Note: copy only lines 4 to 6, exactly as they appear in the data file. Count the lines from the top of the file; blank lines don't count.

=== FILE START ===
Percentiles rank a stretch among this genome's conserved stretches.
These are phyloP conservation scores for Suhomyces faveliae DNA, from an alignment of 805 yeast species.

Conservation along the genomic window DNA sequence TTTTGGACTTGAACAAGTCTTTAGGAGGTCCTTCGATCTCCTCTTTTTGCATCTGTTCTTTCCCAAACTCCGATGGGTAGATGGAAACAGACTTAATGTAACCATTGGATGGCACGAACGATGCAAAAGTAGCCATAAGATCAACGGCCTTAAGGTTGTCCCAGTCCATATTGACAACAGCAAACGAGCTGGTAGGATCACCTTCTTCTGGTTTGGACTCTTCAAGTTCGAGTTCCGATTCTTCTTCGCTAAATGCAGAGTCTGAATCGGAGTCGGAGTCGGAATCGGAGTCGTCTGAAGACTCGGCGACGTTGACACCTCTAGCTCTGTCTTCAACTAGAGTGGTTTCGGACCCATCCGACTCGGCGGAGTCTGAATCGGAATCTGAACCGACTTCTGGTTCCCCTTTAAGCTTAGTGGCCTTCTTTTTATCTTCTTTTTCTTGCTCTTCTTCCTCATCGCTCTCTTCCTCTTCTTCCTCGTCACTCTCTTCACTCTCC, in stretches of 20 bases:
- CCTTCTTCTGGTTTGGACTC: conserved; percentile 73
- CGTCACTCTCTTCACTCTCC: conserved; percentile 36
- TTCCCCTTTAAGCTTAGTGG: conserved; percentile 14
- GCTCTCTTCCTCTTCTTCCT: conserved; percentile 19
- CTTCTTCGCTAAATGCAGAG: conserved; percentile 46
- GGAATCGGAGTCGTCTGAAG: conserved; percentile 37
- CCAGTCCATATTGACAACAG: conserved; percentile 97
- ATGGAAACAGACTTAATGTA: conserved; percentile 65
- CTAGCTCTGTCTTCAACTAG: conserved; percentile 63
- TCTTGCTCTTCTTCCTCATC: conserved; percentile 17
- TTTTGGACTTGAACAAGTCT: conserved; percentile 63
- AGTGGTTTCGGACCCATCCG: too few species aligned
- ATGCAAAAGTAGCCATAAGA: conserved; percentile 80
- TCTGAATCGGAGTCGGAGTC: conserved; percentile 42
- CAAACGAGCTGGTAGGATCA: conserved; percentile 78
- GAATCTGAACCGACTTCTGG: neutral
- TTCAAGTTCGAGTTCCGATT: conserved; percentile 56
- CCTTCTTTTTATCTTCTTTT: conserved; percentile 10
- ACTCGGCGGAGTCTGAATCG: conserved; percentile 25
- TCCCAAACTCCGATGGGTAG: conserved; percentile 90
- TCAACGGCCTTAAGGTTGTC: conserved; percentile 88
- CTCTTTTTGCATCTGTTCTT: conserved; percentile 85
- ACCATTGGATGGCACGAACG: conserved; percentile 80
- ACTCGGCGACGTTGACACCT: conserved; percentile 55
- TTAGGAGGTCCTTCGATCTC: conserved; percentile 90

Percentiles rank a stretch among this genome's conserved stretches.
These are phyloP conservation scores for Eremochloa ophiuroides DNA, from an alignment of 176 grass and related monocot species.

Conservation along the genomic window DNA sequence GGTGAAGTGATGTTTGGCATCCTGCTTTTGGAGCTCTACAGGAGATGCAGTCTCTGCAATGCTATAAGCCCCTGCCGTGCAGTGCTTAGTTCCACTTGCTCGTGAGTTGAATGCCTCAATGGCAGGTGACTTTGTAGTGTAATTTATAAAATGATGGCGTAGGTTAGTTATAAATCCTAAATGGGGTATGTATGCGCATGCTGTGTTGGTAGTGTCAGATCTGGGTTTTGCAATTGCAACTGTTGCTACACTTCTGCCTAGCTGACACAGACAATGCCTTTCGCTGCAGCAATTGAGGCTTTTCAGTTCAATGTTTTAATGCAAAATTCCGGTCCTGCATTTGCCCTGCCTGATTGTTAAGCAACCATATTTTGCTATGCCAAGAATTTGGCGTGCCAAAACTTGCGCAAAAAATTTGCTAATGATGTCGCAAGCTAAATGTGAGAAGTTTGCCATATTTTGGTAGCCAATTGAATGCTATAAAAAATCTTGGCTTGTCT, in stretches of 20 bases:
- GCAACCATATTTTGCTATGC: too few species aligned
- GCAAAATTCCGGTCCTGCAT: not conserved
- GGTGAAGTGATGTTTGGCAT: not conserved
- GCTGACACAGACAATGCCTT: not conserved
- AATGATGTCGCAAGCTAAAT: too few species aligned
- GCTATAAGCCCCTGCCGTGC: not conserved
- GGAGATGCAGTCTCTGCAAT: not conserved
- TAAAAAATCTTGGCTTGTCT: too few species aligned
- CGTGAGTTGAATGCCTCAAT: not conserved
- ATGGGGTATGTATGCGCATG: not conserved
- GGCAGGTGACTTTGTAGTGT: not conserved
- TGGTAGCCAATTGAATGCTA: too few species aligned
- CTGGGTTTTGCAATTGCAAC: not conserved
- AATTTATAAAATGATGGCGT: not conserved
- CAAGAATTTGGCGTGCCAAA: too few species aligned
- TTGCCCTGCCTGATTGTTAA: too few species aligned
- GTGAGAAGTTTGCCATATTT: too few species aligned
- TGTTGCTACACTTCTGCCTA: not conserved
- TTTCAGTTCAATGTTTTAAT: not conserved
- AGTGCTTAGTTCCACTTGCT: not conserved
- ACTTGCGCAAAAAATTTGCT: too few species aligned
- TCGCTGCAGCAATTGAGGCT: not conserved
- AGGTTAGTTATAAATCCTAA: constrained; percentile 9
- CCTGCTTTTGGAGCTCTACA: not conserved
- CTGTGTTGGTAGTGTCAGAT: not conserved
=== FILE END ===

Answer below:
- CCTTCTTCTGGTTTGGACTC: conserved; percentile 73
- CGTCACTCTCTTCACTCTCC: conserved; percentile 36
- TTCCCCTTTAAGCTTAGTGG: conserved; percentile 14